Among all this insight, there were few key common behavioral and mindset pitfalls that kept people stuck in “red light, green light” with their fitness goals. To name a few: you set unrealistic expectations; you get impatient and move on to the “next best thing” because the other thing wasn’t working fast enough; you change too many things, too soon–and the biggest one of them all? You convince yourself, every time, that you’ll change later–honest.
I want to focus on that last point, even though every single one of those absolutely leaks into other areas of life.
I’m sure we all start off having hopes and dreams for what we want to accomplish each new year, but inevitably, some things peter out or completely fall on their ass. Why do you think that happens? Just think back to what you probably told yourself. Probably something like, “I’ll do this when I have more energy/time/money.” or “I’ll be able to stick to my plan when I’ve become a better person later.” or “I’ve done really well so far, so I’ll let myself slip just this once and rely on my better judgment later to get back on track.” Sound familiar?
In other words, you’re counting on a stronger-willed future you (the poor schmuck) to be the bigger person and finally do what you’ve always wanted to do. This is quite the mind fuck to wrap your head around, but if you think about it within the microcosm of fitness, it might make more sense.
Let’s say, you’d like to lose 15 pounds. You’re determined to do it. You’ve already got a meal plan, you’re going to work out five days a week, and your rallying cry is DEATH TO ALL CARBS AND SUGAR! Oh, but wait–since it’s Friday, you make a pact with yourself: you and your friends get deep fried bacon pizza, wings, and pitchers of beer because it’s been hell of a week and it’s time to go buck wild. You’re convinced the timing just isn’t right, so you’d start your diet and plan–for reals–on Monday because it’s conveniently the first day of a fresh new week. “New week, new me!” you think.
Whether you follow through on Monday or not, that compromise is the problem. Your prediction for how you’ll act or what you’ll decide in the future is way too optimistic (and often wrong). Chances are high, the you on Monday isn’t any different from the you on Friday, except maybe slightly hungover and feeling crappy about eating a whole pizza. You might feel motivated to diet as punishment, but by the end of the week–well, we can probably guess what’ll happen. Basically, if the world depended on future you, we’re pretty much fucked.
Sorry, but it’s true.
And if your goals depended on future you, well, then it’s just a never-ending cycle of inspiration, brief motivation, disappointment, and little to no progress at all.
It isn’t easy to do, but start to recognize that it’s way too damn easy to shirk the hard stuff in the moment and pray that future you will do something (because current you has a cheesecake to eat, mothafuckaaaaa!) This is almost never the case. This is largely in part why I have my mantra of “Fuck Yes! Saturday,” which is like my Mike Tyson and knocks those impulses to put things off to future me the eff out. After all, I’ve learned to recognize that if I don’t act now, I may never do it.
4. No One Cares About You But You
You ever walk down the street in a brand spankin’ new outfit that you’re particularly proud of, absolutely convinced that you’re a diva and people are watching your every slick move? And you even have the “I’m Too Sexy” song playing in your head as your theme music? Cool, same.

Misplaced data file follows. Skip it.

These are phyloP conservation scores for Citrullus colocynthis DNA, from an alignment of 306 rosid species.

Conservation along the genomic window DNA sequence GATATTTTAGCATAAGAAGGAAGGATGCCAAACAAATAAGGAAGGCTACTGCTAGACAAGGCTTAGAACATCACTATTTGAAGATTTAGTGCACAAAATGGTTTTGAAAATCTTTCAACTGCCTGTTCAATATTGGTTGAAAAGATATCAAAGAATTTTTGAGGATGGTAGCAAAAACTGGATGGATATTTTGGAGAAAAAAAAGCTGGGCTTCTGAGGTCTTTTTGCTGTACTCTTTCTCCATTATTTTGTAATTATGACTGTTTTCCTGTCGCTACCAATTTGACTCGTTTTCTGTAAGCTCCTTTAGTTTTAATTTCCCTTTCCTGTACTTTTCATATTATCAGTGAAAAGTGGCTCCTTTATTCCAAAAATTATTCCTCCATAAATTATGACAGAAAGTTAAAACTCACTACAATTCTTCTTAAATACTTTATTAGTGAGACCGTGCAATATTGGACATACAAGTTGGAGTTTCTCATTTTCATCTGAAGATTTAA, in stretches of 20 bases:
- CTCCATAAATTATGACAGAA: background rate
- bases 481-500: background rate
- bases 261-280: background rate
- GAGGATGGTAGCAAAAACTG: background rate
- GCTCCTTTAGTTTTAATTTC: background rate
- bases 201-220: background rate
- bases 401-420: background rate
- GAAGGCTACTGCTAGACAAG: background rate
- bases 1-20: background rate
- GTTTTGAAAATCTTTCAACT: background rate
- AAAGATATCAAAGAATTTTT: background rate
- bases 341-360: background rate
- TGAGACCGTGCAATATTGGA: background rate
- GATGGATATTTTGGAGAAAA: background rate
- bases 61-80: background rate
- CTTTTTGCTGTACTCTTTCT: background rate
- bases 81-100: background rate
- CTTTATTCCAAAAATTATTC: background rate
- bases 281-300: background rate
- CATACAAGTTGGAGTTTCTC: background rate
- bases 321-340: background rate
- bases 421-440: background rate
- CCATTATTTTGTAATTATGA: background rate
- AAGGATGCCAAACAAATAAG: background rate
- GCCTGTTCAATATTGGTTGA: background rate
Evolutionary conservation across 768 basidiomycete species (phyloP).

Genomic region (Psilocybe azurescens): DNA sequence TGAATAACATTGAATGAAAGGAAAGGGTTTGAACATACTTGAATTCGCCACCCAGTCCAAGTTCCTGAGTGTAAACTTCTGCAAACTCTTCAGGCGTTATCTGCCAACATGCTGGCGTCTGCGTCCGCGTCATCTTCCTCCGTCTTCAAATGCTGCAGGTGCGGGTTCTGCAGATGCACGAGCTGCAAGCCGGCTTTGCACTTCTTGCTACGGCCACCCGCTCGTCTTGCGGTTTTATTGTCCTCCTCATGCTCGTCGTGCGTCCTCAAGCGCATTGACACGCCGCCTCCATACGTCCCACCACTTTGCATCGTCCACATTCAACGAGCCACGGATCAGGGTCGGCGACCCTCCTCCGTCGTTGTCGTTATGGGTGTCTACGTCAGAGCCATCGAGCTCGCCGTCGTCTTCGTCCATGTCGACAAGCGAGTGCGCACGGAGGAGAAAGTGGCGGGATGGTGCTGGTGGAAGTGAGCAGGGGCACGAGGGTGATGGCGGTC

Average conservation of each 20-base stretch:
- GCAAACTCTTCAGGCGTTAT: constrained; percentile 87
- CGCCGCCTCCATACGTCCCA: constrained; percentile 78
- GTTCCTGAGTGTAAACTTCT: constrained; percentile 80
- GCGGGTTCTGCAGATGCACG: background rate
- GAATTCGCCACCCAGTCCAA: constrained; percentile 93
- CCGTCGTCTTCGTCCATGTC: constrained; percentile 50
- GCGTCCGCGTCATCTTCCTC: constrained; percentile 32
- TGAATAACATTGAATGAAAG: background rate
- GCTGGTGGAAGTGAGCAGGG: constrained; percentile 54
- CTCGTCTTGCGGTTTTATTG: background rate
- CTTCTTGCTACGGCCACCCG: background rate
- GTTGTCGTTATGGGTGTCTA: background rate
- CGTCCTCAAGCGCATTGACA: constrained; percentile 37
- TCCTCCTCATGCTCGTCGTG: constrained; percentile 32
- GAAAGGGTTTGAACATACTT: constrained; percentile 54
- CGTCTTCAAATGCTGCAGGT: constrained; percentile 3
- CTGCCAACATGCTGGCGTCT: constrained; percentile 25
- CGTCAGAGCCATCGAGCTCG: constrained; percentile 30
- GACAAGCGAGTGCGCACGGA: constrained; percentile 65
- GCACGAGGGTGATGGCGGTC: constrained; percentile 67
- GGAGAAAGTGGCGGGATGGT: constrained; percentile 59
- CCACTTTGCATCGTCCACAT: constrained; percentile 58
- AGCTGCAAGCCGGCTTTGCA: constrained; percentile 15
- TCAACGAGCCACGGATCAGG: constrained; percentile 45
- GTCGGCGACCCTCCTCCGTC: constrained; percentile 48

Yeah, no one gives a flippin’ bovine’s ballsack about you or me.
Someone might look briefly your way, but what they see isn’t a person who finally no longer dresses like a hobo, but as simply another sack of flesh that’s in their way. If this came as a shocker, it’s about time you woke up. This is a well-studied phenomenon called the spotlight effect, where people think others are paying a lot more attention to them than others really are (they’re not). No one cares about you or that you’re a nice, caring person, and I’m not saying this because I’m trying to be a jerk. Fact is, this whole world thrums along with every single person only caring about what others can offer them.
That said, we’re going in an entirely different direction with this. This truth can also be absolutely liberating when pushing yourself to try things. A lot of the time, so many of our “Should I…?” questions are deeply wrapped up in our self-conscious thoughts about how our behavior, image, or words could be perceived by others. So if you can actually do something (within reason), knowing people aren’t really paying as close attention to you as you think, then what’s to stop you?
And even if they were, they’ll likely go back to thinking about themselves or what to eat for dinner within 30 seconds.
The knowledge that things aren’t about you itself is empowering. Someone in a bad mood? It’s probably not you. Embarrassed by the possibility of someone laughing at you? You’re the only one who thinks that. People seeing you as absolutely perfect and awesome and remarkable and you stress out living up to those standards? That’s still about them, not you.
How has this perspective helped me? It’s helped me get over anxieties in social situations, like being brave and stumbling through my broken Japanese to communicate; asking for things that I think is justified; being more reasonable and rational with people whom I might’ve felt wronged by; and generally reach for things that I otherwise might not have the courage to.
All this reminds me of a really old-school, inspirational-esque quote: “Dance like no one’s watching.”
It sort of still applies, though my one addendum is “…but definitely moonwalk out of the dance floor if you’ve shit yourself.”